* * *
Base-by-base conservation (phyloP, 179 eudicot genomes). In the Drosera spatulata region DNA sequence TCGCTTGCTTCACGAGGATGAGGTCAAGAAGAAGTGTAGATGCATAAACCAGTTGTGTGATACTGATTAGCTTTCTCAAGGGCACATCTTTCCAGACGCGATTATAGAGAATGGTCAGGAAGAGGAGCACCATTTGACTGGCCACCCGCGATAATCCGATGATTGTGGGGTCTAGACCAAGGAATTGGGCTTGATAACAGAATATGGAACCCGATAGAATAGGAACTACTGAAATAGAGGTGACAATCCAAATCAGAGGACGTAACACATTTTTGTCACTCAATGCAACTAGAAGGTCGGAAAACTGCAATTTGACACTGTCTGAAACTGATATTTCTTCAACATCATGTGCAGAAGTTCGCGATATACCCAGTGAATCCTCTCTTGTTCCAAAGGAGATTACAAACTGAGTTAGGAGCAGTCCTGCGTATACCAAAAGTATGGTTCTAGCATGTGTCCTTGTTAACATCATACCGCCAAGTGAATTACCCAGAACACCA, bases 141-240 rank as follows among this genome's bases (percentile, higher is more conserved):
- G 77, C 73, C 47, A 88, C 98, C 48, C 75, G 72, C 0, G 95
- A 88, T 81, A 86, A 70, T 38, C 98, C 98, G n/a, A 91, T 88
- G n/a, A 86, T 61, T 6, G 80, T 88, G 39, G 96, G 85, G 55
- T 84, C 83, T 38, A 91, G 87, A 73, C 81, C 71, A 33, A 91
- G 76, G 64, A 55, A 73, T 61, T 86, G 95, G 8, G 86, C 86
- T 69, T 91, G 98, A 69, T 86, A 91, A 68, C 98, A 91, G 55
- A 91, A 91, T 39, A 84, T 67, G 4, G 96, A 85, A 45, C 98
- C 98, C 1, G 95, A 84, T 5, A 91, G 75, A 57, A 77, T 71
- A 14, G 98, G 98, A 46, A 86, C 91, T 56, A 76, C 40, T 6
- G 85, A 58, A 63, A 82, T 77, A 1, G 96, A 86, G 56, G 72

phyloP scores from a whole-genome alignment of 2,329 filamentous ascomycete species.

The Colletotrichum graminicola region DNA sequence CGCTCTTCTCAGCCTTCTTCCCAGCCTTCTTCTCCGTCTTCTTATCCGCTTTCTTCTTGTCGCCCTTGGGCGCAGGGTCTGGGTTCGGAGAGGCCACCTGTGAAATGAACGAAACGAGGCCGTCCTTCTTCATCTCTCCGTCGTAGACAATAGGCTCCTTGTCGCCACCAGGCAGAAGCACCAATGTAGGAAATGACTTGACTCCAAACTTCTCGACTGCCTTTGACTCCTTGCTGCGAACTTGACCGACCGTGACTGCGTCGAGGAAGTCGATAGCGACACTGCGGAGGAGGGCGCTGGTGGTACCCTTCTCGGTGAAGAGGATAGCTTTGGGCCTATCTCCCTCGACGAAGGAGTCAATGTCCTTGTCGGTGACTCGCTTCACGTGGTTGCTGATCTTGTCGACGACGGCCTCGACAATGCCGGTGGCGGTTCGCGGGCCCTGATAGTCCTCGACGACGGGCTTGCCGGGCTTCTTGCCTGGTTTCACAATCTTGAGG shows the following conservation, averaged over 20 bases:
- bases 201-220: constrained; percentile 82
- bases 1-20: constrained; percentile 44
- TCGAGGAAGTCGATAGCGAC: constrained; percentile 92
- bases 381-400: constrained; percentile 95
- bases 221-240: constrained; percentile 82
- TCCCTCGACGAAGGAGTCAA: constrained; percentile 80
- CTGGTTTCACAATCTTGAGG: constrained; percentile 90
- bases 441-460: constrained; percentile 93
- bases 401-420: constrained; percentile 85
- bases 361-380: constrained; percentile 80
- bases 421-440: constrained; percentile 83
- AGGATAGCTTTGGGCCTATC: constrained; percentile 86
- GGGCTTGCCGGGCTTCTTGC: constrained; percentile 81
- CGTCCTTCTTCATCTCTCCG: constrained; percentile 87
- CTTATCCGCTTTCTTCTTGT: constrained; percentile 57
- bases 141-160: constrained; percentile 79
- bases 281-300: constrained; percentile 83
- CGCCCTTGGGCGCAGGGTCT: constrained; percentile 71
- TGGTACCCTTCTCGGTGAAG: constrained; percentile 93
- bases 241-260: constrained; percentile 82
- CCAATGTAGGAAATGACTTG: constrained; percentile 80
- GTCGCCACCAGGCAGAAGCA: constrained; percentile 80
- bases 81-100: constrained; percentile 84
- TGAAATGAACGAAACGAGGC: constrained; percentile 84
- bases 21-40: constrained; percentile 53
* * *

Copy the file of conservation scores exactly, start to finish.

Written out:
Base-by-base conservation (phyloP, 179 eudicot genomes). In the Drosera spatulata region DNA sequence TCGCTTGCTTCACGAGGATGAGGTCAAGAAGAAGTGTAGATGCATAAACCAGTTGTGTGATACTGATTAGCTTTCTCAAGGGCACATCTTTCCAGACGCGATTATAGAGAATGGTCAGGAAGAGGAGCACCATTTGACTGGCCACCCGCGATAATCCGATGATTGTGGGGTCTAGACCAAGGAATTGGGCTTGATAACAGAATATGGAACCCGATAGAATAGGAACTACTGAAATAGAGGTGACAATCCAAATCAGAGGACGTAACACATTTTTGTCACTCAATGCAACTAGAAGGTCGGAAAACTGCAATTTGACACTGTCTGAAACTGATATTTCTTCAACATCATGTGCAGAAGTTCGCGATATACCCAGTGAATCCTCTCTTGTTCCAAAGGAGATTACAAACTGAGTTAGGAGCAGTCCTGCGTATACCAAAAGTATGGTTCTAGCATGTGTCCTTGTTAACATCATACCGCCAAGTGAATTACCCAGAACACCA, bases 141-240 rank as follows among this genome's bases (percentile, higher is more conserved):
- G 77, C 73, C 47, A 88, C 98, C 48, C 75, G 72, C 0, G 95
- A 88, T 81, A 86, A 70, T 38, C 98, C 98, G n/a, A 91, T 88
- G n/a, A 86, T 61, T 6, G 80, T 88, G 39, G 96, G 85, G 55
- T 84, C 83, T 38, A 91, G 87, A 73, C 81, C 71, A 33, A 91
- G 76, G 64, A 55, A 73, T 61, T 86, G 95, G 8, G 86, C 86
- T 69, T 91, G 98, A 69, T 86, A 91, A 68, C 98, A 91, G 55
- A 91, A 91, T 39, A 84, T 67, G 4, G 96, A 85, A 45, C 98
- C 98, C 1, G 95, A 84, T 5, A 91, G 75, A 57, A 77, T 71
- A 14, G 98, G 98, A 46, A 86, C 91, T 56, A 76, C 40, T 6
- G 85, A 58, A 63, A 82, T 77, A 1, G 96, A 86, G 56, G 72

phyloP scores from a whole-genome alignment of 2,329 filamentous ascomycete species.

The Colletotrichum graminicola region DNA sequence CGCTCTTCTCAGCCTTCTTCCCAGCCTTCTTCTCCGTCTTCTTATCCGCTTTCTTCTTGTCGCCCTTGGGCGCAGGGTCTGGGTTCGGAGAGGCCACCTGTGAAATGAACGAAACGAGGCCGTCCTTCTTCATCTCTCCGTCGTAGACAATAGGCTCCTTGTCGCCACCAGGCAGAAGCACCAATGTAGGAAATGACTTGACTCCAAACTTCTCGACTGCCTTTGACTCCTTGCTGCGAACTTGACCGACCGTGACTGCGTCGAGGAAGTCGATAGCGACACTGCGGAGGAGGGCGCTGGTGGTACCCTTCTCGGTGAAGAGGATAGCTTTGGGCCTATCTCCCTCGACGAAGGAGTCAATGTCCTTGTCGGTGACTCGCTTCACGTGGTTGCTGATCTTGTCGACGACGGCCTCGACAATGCCGGTGGCGGTTCGCGGGCCCTGATAGTCCTCGACGACGGGCTTGCCGGGCTTCTTGCCTGGTTTCACAATCTTGAGG shows the following conservation, averaged over 20 bases:
- bases 201-220: constrained; percentile 82
- bases 1-20: constrained; percentile 44
- TCGAGGAAGTCGATAGCGAC: constrained; percentile 92
- bases 381-400: constrained; percentile 95
- bases 221-240: constrained; percentile 82
- TCCCTCGACGAAGGAGTCAA: constrained; percentile 80
- CTGGTTTCACAATCTTGAGG: constrained; percentile 90
- bases 441-460: constrained; percentile 93
- bases 401-420: constrained; percentile 85
- bases 361-380: constrained; percentile 80
- bases 421-440: constrained; percentile 83
- AGGATAGCTTTGGGCCTATC: constrained; percentile 86
- GGGCTTGCCGGGCTTCTTGC: constrained; percentile 81
- CGTCCTTCTTCATCTCTCCG: constrained; percentile 87
- CTTATCCGCTTTCTTCTTGT: constrained; percentile 57
- bases 141-160: constrained; percentile 79
- bases 281-300: constrained; percentile 83
- CGCCCTTGGGCGCAGGGTCT: constrained; percentile 71
- TGGTACCCTTCTCGGTGAAG: constrained; percentile 93
- bases 241-260: constrained; percentile 82
- CCAATGTAGGAAATGACTTG: constrained; percentile 80
- GTCGCCACCAGGCAGAAGCA: constrained; percentile 80
- bases 81-100: constrained; percentile 84
- TGAAATGAACGAAACGAGGC: constrained; percentile 84
- bases 21-40: constrained; percentile 53